Focus on Suspension


The Ford Focus was introduced in 1998 and has proven to be extremely popular with its owners. However, it is also reported to be one of the most popular vehicle models visiting workshops for repair work. With this in mind, some wear items have been identified which are of note when repairing the suspension system.

A Look at the Front Suspension

The independent front suspension of the Focus is made up of a MacPherson strut attached to the steering knuckle and a track control arm with an anti-roll bar for stability. The anti-roll bar links, when worn, can produce a rattling noise while being driven on bumpy roads.

One of the most common wear items on the MK 2 model is the track control arm bush. (Fig. 1) This component is available as either part of the complete arm or as a separate part with new fixing bolts. When carrying out this replacement, the alignment of the new bush is particularly important. The bush needs to be aligned correctly on the shaft of the suspension arm so it can operate properly and to ensure a long life of the replacement component. The old bush can be pressed off or carefully cut off using suitable equipment so as not to damage the shaft that the bush is mounted on.

Figure 1

Once the old worn bush is removed, clean the shaft. Then, the new bush should be pressed on; there is a special tool available to maintain the alignment while the new bush is being pressed into position. (Fig. 2) The repaired arm can now be refitted to the vehicle.

Figure 2

Highlighting the Rear Suspension

The highly acclaimed control blade trailing arm multilink suspension system was developed for the Focus model. Its compact design allows maximum use of space for luggage capacity and gives excellent handing. The thin trailing arm handles fore and aft wheel locations and brake-torque reactions with three other links that are needed to fully locate the wheel. All these components have bushes that are prone to wear. The trailing arm bush, which is replaceable like the front control arm, needs to be aligned correctly during installation. The rubber will otherwise over twist and shorten the life of the bush. (Fig. 3)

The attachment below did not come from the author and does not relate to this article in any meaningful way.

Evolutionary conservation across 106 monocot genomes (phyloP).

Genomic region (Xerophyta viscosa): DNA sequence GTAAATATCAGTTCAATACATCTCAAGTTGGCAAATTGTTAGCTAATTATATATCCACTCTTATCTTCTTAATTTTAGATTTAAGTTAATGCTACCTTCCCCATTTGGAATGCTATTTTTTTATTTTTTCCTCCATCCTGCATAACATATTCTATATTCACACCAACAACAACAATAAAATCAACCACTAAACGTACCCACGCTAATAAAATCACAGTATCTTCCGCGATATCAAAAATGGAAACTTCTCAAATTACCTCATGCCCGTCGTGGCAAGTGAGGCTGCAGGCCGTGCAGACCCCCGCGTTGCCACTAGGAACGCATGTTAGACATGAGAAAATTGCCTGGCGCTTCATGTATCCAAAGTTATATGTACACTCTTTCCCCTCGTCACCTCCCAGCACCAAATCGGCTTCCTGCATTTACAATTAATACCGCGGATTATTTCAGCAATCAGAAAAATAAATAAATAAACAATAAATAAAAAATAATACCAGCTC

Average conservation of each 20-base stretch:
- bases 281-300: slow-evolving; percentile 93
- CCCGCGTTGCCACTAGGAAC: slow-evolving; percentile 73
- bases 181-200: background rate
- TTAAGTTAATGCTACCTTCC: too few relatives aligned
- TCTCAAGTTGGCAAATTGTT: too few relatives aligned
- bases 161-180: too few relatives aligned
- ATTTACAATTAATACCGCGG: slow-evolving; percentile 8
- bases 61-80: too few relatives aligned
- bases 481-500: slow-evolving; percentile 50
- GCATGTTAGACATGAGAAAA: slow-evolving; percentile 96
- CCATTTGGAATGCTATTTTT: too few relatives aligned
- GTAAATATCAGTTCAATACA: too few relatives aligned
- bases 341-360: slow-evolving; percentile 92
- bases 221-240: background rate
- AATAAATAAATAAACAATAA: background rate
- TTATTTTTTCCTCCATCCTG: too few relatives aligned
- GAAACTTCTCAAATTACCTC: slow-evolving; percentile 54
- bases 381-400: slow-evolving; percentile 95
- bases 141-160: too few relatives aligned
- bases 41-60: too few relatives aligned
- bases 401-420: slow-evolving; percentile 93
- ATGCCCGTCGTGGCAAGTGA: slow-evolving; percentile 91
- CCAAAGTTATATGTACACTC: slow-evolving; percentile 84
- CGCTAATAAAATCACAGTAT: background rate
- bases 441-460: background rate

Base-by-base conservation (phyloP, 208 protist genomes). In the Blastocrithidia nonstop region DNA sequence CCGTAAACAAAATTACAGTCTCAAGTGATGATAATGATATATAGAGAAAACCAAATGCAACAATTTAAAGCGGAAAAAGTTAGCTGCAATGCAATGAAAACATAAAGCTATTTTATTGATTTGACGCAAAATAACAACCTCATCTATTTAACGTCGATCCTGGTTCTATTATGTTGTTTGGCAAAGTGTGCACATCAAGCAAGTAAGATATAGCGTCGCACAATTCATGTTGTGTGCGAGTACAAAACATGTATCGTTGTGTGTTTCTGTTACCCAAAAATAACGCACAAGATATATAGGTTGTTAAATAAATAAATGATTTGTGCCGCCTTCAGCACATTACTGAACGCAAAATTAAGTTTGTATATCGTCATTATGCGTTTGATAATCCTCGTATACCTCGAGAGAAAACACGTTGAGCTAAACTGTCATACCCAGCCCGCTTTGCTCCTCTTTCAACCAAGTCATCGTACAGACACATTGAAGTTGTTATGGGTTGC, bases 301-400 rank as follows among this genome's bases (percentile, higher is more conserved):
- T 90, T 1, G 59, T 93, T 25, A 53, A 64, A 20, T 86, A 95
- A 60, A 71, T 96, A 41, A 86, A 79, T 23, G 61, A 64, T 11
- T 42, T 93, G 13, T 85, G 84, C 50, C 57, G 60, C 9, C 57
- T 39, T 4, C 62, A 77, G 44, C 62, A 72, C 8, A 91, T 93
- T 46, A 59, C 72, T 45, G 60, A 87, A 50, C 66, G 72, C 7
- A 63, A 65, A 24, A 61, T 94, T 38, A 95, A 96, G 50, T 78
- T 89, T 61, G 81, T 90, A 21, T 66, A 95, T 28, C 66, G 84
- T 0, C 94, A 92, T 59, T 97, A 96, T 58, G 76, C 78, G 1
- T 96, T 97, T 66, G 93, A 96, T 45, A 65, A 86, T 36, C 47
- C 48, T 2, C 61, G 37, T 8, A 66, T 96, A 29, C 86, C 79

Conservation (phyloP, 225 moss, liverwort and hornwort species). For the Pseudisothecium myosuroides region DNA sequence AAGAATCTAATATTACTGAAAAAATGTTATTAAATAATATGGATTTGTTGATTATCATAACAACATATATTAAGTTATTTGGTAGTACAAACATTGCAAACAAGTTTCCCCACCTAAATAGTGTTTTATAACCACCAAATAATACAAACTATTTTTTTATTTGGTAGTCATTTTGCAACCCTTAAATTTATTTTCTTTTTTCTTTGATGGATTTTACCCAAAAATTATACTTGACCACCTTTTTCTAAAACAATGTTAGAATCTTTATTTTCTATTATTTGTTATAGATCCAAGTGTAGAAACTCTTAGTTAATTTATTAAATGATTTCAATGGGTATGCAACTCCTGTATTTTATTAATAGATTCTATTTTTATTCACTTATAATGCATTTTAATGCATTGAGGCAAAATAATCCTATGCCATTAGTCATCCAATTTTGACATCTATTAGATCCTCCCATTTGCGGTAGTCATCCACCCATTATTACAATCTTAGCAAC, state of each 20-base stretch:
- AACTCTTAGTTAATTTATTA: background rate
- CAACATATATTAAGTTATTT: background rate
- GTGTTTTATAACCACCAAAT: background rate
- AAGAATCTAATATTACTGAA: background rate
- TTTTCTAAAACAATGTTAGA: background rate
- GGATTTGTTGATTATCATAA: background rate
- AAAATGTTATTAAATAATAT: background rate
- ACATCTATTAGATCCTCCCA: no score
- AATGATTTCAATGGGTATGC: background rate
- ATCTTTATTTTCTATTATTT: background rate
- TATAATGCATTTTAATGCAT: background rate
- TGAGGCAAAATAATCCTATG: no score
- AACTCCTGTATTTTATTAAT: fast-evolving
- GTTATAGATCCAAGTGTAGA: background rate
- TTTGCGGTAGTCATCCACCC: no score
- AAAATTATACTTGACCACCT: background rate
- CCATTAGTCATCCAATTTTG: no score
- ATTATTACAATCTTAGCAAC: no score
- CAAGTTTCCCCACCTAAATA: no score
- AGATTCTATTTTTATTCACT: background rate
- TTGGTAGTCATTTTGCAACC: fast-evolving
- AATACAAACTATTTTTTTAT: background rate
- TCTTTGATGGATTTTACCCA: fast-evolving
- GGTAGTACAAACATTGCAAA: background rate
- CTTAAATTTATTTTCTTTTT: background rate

Figure 3

The track control arm, which is located between the cross member and the knuckle, is prone to stress fractures which can lead to failure after a long service life. When this arm is removed to gain access to other components, such as the road spring, or when it needs replacing, the fixing bolts are prone to corrosion. (Fig. 4) This leads to the bolts shearing during removal or being seized to the bush inner sleeve. Therefore, it may be necessary to cut them off in order to remove the arm.

Figure 4

The inner bolt, which is an eccentric bolt, is for camber adjustment. It must turn freely if it is to be adjusted. It is recommended that all bolt fixings are tightened only when the vehicle’s suspension is under load and not free hanging as this puts unnecessary strain on the bushes and can lead to them being tightened in the incorrect position. When all suspension repairs are carried out, a full wheel alignment is recommended to ensure for the vehicle’s correct handling.